The First Man-Made Plastic – Parkesine
The first man-made plastic was created by Alexander Parkes who publicly demonstrated it at the 1862 Great International Exhibition in London. The material called Parkesine was an organic material derived from cellulose that once heated could be molded, and retained its shape when cooled.
Celluloid Celluloid is derived from cellulose and alcoholized camphor. John Wesley Hyatt invented celluloid as a substitute for the ivory in billiard balls in 1868. He first tried using collodion a natural substance, after spilling a bottle of it and discovering that the material dried into a tough and flexible film. However, the material was not strong enough to be used as a billiard ball, until the addition of camphor, a derivative of the laurel tree. The new celluloid could be molded with heat and pressure into a durable shape. Besides billiard balls, celluloid became famous as the first flexible photographic film used for still photography and motion pictures. John Wesley Hyatt created celluloid in a strip format for movie film. By 1900, movie film was an exploding market for celluloid.
Formaldehyde Resins – Bakelite After cellulose nitrate, formaldehyde was the next product to advance the technology of plastic. Around 1897, efforts to manufacture white chalkboards led to casein plastics (milk protein mixed with formaldehyde) Galalith and Erinoid are two early tradename examples.
In 1899, Arthur Smith received British Patent 16,275, for “phenol-formaldehyde resins for use as an ebonite substitute in electrical insulation”, the first patent for processing a formaldehyde resin. However, in 1907, Leo Hendrik Baekeland improved phenol-formaldehyde reaction techniques and invented the first fully synthetic resin to become commercially successful, tradenamed Bakelite.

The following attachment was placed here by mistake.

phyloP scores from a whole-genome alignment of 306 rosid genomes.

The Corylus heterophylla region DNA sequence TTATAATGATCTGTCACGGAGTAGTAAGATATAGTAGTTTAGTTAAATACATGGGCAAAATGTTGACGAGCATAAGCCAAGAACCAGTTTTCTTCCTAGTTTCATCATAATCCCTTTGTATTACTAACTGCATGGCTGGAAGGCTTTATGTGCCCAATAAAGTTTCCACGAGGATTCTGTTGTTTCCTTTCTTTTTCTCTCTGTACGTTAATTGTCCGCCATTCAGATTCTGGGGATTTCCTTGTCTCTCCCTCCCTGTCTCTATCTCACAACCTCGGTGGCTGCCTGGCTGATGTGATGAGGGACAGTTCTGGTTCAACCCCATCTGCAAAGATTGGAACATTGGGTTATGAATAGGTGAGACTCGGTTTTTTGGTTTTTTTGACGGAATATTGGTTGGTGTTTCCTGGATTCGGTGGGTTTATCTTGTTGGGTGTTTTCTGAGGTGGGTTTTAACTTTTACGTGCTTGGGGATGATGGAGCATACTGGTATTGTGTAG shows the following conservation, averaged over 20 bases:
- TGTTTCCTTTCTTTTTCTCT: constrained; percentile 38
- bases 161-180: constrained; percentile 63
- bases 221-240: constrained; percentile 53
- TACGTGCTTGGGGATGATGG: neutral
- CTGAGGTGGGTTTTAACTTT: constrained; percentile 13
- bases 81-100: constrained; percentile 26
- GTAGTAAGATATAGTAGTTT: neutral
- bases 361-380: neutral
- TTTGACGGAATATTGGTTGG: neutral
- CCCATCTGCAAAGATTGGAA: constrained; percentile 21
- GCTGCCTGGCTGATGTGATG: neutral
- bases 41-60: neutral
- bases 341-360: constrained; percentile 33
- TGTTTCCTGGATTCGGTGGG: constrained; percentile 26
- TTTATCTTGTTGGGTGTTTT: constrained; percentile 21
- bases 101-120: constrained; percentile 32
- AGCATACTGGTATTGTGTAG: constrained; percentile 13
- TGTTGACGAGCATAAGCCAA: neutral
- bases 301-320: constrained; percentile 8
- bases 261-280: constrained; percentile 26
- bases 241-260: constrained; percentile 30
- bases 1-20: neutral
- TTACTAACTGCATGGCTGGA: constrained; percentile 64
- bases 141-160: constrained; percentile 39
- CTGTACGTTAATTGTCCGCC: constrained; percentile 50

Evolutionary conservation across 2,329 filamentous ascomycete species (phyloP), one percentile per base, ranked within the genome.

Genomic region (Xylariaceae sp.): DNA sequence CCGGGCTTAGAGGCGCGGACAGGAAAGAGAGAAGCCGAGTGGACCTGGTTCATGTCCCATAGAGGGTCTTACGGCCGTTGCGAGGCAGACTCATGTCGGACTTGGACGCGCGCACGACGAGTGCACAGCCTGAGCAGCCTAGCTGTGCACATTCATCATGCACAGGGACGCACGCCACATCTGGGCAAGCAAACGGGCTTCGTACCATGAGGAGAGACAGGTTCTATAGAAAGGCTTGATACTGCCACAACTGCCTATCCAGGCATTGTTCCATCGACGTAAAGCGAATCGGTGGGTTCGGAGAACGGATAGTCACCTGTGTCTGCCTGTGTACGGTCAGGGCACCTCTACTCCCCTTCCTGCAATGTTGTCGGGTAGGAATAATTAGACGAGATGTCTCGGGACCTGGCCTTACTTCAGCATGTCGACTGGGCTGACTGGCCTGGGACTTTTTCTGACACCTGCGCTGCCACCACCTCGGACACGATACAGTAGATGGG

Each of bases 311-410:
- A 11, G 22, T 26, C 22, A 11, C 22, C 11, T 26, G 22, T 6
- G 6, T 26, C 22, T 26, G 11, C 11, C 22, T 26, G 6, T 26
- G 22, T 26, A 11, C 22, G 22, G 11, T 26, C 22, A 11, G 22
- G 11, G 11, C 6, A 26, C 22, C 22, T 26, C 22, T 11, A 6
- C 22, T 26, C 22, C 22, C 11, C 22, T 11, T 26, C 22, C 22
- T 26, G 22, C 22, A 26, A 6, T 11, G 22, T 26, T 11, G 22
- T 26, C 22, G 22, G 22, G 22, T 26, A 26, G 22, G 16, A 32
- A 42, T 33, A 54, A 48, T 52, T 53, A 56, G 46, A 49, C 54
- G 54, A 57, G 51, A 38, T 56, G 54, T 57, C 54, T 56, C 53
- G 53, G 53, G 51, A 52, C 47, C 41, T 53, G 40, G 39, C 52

Timeline – Precursors
1839 – Natural Rubber – method of processing invented by Charles Goodyear
1843 – Vulcanite – Thomas Hancock
1843 – Gutta-Percha – William Montgomerie 1856 – Shellac – Alfred Critchlow, Samuel Peck
1856 – Bois Durci – Francois Charles Lepag Timeline – Beginning of the Plastic Era with Semi Synthetics
1839 – Polystyrene or PS discovered – Eduard Simon
1862 – Parkesine – Alexander Parkes
1863 – Cellulose Nitrate or Celluloid – John Wesley Hyatt
1872 – Polyvinyl Chloride or PVC – first created by Eugen Baumann
1894 – Viscose Rayon – Charles Frederick Cross, Edward John Bevan
Timeline – Thermosetting Plastics and Thermoplastics
1908 – Cellophane – Jacques E. Brandenberger
1909 – First true plastic Phenol-Formaldehyde tradenamed Bakelite – Leo Hendrik Baekeland 1926 – Vinyl or PVC – Walter Semon invented a plasticized PVC.
1927 – Cellulose Acetate
1933 – Polyvinylidene chloride or Saran also called PVDC – accidentally discovered by Ralph Wiley, a Dow Chemical lab worker.
1935 – Low-density polyethylene or LDPE – Reginald Gibson and Eric Fawcett 1936 – Acrylic or Polymethyl Methacrylate
1937 – Polyurethanes tradenamed Igamid for plastics materials and Perlon for fibers. – Otto Bayer and co-workers discovered and patented the chemistry of polyurethanes 1938 – Polystyrene made practical
1938 – Polytetrafluoroethylene or PTFE tradenamed Teflon – Roy Plunkett
1939 – Nylon and Neoprene considered a replacement for silk and a synthetic rubber respectively Wallace Hume Carothers
1941 – Polyethylene Terephthalate or Pet – Whinfield and Dickson
1942 – Low Density Polyethylene
1942 – Unsaturated Polyester also called PET patented by John Rex Whinfield and James Tennant Dickson
1951 – High-density polyethylene or HDPE tradenamed Marlex – Paul Hogan and Robert Banks
1951 – Polypropylene or PP – Paul Hogan and Robert Banks 1953 – Saran Wrap introduced by Dow Chemicals.
1954 – Styrofoam the trademarked form of polystyrene foam insulation, invented by Ray McIntire for Dow Chemicals
1964 – Polyimide
1970 – Thermoplastic Polyester this includes trademarked Dacron, Mylar, Melinex, Teijin, and Tetoron
1978 – Linear Low Density Polyethylene
1985 – Liquid Crystal Polymers